A Cover Story

The entire issue of presentation, can be mentally strenuous for girls during formative and puberty years. It isn’t their own fault that they are female, and possess certain physical features that exhibit their sexual maturity. As they grow up, depending on the environment and their own personal preferences, they will work out such nuances practically for themselves, as did we. The various cultural subtleties that govern civility and grace, whether or not explicitly expressed, are present everywhere and it does complicate the process of including a woman into any environment. The fine lines within professional etiquette alone can be difficult to manoeuver, especially for early career fresh graduates. For this, we turn to every written code we can find, and one major one is the law. In this piece, I address the issue of attire and related appropriations.

Public nudity laws and dress codes dictate what is deemed appropriate for public settings. Where the premise is private, the owner has a large say in it. The prior is related to civility, where the wearer can be charged for conduct that others’ find a nuisance. With dress codes, one may be prohibited from entering more exclusive areas. At a quick glance, telling people even what shoes to wear does seem like a stretch unless they’re going into a construction zone, or perhaps a laboratory. But, any closed space with ventilation probably doesn’t want to deal with feet odour and tripping, especially when food and drink are offered. These areas are usually colder too, so we do adhere to what is commonly known as formal or business dress codes, and to the best of my knowledge, there is still a difference between what is deemed appropriate to expose of men and women. It does seem to be the case however, that it is more acceptable for a woman to show more skin in the afore-mentioned settings. This lightly contrasts against public environments, where a man’s bare-chest is usually allowed. What the exact reason for that is, other than tradition, more western than any, is not obvious to me. Having said that, a woman’s dress is often perceived as purported to attract men’s attention, and it is warranted of an aspiring woman in the workplace to take care to dress and tone adequately, in order to be seen as proactive instead of forward or tantalizing. Factoring this in, should we dress more masculine perhaps, when we are not required to be in skirted uniform? Not having been particularly corporate in my professional affiliations, outside of meetings and interviews, my clothing issues are usually related to laboratory hazards. Otherwise, smart casual or semi-formal outfits featuring slacks have served me fine.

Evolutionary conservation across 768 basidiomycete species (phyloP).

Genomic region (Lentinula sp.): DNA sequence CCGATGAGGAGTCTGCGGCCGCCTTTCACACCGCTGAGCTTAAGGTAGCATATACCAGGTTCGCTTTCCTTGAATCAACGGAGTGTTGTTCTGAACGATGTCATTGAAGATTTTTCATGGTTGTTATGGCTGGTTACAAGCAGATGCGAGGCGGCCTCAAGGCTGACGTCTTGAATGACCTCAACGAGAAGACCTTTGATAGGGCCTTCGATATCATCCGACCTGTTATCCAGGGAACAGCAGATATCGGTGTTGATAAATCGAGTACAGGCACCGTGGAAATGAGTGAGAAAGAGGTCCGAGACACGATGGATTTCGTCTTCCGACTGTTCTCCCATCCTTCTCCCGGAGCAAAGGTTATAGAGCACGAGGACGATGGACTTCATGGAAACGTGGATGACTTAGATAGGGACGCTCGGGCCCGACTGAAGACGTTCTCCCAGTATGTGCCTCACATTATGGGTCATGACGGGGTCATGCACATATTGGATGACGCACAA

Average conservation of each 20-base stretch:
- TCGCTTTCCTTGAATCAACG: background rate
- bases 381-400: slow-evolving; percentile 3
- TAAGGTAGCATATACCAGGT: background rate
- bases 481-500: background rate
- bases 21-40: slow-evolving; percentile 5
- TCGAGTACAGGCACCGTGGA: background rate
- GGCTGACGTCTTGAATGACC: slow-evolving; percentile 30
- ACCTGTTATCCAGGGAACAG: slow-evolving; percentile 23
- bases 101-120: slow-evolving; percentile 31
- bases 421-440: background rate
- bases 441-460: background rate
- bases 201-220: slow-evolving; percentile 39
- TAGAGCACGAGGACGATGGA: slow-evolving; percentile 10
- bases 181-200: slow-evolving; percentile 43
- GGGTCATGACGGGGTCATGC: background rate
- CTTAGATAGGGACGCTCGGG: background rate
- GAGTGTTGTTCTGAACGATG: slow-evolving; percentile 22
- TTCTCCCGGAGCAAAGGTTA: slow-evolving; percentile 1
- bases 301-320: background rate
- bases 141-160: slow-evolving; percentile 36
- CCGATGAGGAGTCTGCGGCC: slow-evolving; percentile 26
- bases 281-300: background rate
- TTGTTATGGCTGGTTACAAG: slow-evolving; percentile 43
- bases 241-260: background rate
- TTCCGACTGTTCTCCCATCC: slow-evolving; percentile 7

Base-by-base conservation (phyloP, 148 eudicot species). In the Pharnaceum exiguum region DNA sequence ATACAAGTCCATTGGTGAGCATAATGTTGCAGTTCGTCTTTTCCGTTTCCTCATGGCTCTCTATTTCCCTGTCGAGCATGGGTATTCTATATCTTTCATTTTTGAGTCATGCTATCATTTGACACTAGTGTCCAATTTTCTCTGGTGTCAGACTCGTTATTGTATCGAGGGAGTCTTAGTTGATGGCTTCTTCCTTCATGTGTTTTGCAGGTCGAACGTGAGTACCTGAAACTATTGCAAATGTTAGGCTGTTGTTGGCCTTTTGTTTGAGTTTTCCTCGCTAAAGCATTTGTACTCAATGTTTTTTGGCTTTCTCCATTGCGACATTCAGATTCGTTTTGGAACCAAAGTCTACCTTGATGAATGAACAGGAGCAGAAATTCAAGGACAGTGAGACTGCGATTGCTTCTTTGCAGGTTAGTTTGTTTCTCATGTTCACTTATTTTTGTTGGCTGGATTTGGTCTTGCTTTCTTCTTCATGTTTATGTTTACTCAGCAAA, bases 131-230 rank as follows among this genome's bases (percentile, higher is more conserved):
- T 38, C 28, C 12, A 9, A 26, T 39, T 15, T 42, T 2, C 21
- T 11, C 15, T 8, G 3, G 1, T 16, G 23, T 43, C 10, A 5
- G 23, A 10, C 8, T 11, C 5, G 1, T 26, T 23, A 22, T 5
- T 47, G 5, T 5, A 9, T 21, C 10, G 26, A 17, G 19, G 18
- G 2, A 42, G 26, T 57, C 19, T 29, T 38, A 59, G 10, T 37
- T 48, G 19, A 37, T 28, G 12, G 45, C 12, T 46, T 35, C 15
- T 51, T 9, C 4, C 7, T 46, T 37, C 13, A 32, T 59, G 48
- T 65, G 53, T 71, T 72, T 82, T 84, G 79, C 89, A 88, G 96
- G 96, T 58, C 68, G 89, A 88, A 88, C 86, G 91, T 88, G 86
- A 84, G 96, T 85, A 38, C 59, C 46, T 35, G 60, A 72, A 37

For me, it boils down to hygiene more that erogenous zones. As much as I do like sleeveless attires, deodorant is necessary and it’s not just to avoid sweat stains. Truth is, everyone perspires and it doesn’t smell like the roses when they do. But that odour itself is due to bacterial infestation, as is true with any unpleasant scent. I do have that issue with bodily hair too, as vain as it sounds. Needless to say, the southern regions of the body exhibit more problems than armpits. As women, we are used to all year round precautions as panty liners and anti-bacterial wipes. There is also the issue of climate, such as the covering often associated with Muslim women, which is more associated with desert weather. In the Middle East, and parts of Africa, men cover up too. But I’ll save the topic of popular organised religion and the philosophical treatment therein of women, for a different piece. Generally, I prefer that men abide by more rules of decency than they’re immediately subjected to, especially since the rules that arbitrate this gender specific decorum are volatile in themselves. For instance, an ample bosom expected of a woman ignites more ‘discomfort’ in public than the lower torso of a man.

International Clothing Laws

Now, what constitutes a sexy attire? It is intertwined with beauty standards, which I see as a prime instrument in garnering profit from design. It is the more lasting effect of fashion businesses. Furthermore, we do look to designers for an often needed bit of excitement, by way of fashion novelties. I am no exception. My take on it, is literally a piece by piece dissection of garments. Best place to start with that, as is common knowledge and consensus, is the shoe department.

I am sure we’re all caught up with the recent fashionable fact pertaining to the history of the high heel. Originally attributed to Persia, the high heel was actually a functional part of cavalry archers’ garments designed to secure their stance on their horses. This is still reflected in riding boots. It was associated in Europe, with the status of the wearer, and adopted therein as an object of vanity. It was during the Victorian era, that the high heel was immersed in female attire, and it has remained integral to our closets since.

History of High Heels